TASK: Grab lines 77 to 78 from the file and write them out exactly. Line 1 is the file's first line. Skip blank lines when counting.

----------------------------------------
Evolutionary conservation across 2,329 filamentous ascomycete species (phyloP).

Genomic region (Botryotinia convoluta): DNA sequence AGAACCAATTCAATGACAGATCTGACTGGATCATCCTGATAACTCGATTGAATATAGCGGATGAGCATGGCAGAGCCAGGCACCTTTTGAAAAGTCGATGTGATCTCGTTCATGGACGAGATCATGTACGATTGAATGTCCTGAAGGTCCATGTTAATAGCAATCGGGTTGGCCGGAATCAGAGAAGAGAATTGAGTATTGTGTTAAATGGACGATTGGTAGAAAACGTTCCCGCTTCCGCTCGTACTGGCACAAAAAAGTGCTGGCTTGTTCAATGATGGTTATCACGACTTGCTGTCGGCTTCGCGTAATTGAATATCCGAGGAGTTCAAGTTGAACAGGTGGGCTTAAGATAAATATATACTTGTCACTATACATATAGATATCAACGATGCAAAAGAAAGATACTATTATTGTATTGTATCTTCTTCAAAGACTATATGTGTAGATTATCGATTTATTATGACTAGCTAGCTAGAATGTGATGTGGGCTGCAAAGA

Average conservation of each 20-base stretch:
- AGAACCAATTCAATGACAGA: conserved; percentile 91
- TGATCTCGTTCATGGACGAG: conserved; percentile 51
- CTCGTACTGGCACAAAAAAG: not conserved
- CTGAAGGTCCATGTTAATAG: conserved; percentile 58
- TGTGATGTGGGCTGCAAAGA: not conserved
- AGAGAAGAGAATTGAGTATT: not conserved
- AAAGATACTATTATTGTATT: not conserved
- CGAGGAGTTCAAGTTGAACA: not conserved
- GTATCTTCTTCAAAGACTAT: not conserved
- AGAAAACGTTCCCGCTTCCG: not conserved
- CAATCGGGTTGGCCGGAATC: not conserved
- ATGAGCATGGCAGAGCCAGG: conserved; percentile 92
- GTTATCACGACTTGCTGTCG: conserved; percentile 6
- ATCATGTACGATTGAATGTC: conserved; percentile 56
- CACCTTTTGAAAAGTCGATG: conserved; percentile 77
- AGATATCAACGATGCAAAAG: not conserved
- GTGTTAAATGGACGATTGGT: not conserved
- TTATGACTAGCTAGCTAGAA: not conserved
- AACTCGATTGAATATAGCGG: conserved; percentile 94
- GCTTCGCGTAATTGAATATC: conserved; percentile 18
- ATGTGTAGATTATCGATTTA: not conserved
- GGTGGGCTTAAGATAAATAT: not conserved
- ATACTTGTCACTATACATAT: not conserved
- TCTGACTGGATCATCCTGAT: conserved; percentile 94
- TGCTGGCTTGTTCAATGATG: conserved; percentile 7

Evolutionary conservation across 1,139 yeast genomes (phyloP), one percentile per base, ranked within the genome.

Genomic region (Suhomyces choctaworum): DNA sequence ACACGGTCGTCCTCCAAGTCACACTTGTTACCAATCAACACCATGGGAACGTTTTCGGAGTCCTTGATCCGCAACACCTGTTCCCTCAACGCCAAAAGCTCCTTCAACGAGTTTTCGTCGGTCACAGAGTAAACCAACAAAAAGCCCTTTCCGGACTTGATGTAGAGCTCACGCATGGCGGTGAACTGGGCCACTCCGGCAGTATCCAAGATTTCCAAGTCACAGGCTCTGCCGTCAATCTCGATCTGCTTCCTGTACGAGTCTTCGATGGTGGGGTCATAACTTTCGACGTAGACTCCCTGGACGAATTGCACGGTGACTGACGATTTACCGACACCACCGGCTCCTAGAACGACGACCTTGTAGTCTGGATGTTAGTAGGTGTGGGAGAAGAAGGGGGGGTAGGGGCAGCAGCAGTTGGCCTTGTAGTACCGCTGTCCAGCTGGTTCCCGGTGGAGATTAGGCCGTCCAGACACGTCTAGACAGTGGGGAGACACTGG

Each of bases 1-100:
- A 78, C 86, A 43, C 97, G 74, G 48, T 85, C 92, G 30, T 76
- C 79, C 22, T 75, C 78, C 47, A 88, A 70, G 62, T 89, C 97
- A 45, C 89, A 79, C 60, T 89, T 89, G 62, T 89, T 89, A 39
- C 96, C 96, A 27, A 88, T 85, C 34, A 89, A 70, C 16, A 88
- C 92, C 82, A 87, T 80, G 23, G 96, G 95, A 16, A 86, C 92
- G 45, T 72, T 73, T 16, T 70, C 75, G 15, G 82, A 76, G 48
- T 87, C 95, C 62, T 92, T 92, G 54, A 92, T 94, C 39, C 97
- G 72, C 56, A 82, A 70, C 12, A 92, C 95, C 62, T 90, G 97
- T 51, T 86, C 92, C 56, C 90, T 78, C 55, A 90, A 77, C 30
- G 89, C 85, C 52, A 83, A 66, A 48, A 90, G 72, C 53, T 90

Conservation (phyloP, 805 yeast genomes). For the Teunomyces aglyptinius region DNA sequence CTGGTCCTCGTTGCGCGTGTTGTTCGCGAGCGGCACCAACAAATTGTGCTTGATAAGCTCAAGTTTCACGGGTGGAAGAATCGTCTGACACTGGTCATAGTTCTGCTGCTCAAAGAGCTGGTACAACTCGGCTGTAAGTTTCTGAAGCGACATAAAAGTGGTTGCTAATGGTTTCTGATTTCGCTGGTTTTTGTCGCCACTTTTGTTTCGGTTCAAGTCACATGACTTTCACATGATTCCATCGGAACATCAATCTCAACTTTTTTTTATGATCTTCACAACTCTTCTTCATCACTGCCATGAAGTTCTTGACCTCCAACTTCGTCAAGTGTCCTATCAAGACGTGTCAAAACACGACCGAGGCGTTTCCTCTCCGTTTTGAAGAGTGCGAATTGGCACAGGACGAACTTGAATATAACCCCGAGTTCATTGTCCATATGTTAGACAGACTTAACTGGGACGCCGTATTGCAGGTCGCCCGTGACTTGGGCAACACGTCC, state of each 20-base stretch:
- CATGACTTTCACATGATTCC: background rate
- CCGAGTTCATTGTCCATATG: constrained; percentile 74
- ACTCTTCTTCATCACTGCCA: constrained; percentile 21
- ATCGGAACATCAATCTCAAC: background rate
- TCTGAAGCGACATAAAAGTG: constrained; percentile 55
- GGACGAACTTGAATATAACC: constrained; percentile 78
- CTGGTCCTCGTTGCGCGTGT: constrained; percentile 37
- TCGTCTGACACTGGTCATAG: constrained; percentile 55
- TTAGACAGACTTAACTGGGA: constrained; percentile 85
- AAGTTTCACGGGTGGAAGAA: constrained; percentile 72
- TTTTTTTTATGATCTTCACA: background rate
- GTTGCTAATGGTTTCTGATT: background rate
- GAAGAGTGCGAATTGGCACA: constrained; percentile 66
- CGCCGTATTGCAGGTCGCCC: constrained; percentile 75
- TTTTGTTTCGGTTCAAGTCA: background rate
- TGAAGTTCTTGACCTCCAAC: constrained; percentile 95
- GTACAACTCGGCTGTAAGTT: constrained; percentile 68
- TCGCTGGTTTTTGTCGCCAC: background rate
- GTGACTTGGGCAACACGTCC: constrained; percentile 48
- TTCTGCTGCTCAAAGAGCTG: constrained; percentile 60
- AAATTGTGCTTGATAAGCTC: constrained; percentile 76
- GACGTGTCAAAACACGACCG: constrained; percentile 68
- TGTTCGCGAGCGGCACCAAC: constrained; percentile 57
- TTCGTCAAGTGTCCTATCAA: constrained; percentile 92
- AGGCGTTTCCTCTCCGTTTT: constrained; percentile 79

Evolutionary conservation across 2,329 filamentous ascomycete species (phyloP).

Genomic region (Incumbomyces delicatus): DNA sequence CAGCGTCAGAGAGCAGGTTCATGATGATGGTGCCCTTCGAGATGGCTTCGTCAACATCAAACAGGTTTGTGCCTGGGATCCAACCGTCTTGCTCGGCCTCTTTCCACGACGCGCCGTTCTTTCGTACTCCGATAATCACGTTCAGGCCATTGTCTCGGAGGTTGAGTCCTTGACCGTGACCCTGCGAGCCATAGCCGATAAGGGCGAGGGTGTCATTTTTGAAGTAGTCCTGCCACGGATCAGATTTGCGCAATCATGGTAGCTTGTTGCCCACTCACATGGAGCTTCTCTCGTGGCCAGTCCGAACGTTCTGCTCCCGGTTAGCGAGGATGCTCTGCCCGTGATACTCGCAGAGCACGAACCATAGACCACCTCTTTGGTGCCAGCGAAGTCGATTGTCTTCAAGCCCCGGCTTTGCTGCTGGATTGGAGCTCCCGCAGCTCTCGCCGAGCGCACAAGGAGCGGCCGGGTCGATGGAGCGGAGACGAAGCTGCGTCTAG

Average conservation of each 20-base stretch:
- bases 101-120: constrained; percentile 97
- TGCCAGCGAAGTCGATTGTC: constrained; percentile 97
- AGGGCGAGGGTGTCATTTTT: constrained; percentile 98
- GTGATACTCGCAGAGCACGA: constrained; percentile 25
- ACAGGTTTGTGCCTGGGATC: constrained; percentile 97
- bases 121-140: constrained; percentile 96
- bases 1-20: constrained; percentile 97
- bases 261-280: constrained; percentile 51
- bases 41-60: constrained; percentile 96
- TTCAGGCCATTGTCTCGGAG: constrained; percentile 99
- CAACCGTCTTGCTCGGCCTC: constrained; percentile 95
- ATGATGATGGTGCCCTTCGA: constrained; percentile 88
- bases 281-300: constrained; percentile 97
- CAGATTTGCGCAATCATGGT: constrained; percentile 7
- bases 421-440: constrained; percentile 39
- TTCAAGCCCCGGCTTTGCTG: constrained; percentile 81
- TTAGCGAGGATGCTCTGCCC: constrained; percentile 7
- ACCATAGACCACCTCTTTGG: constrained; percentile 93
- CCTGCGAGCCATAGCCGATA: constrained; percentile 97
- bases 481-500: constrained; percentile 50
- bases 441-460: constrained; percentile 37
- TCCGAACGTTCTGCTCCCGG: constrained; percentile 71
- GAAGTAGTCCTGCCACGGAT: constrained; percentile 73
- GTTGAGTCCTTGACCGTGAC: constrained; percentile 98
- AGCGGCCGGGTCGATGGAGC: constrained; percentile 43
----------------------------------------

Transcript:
- bases 1-20: constrained; percentile 97
- bases 261-280: constrained; percentile 51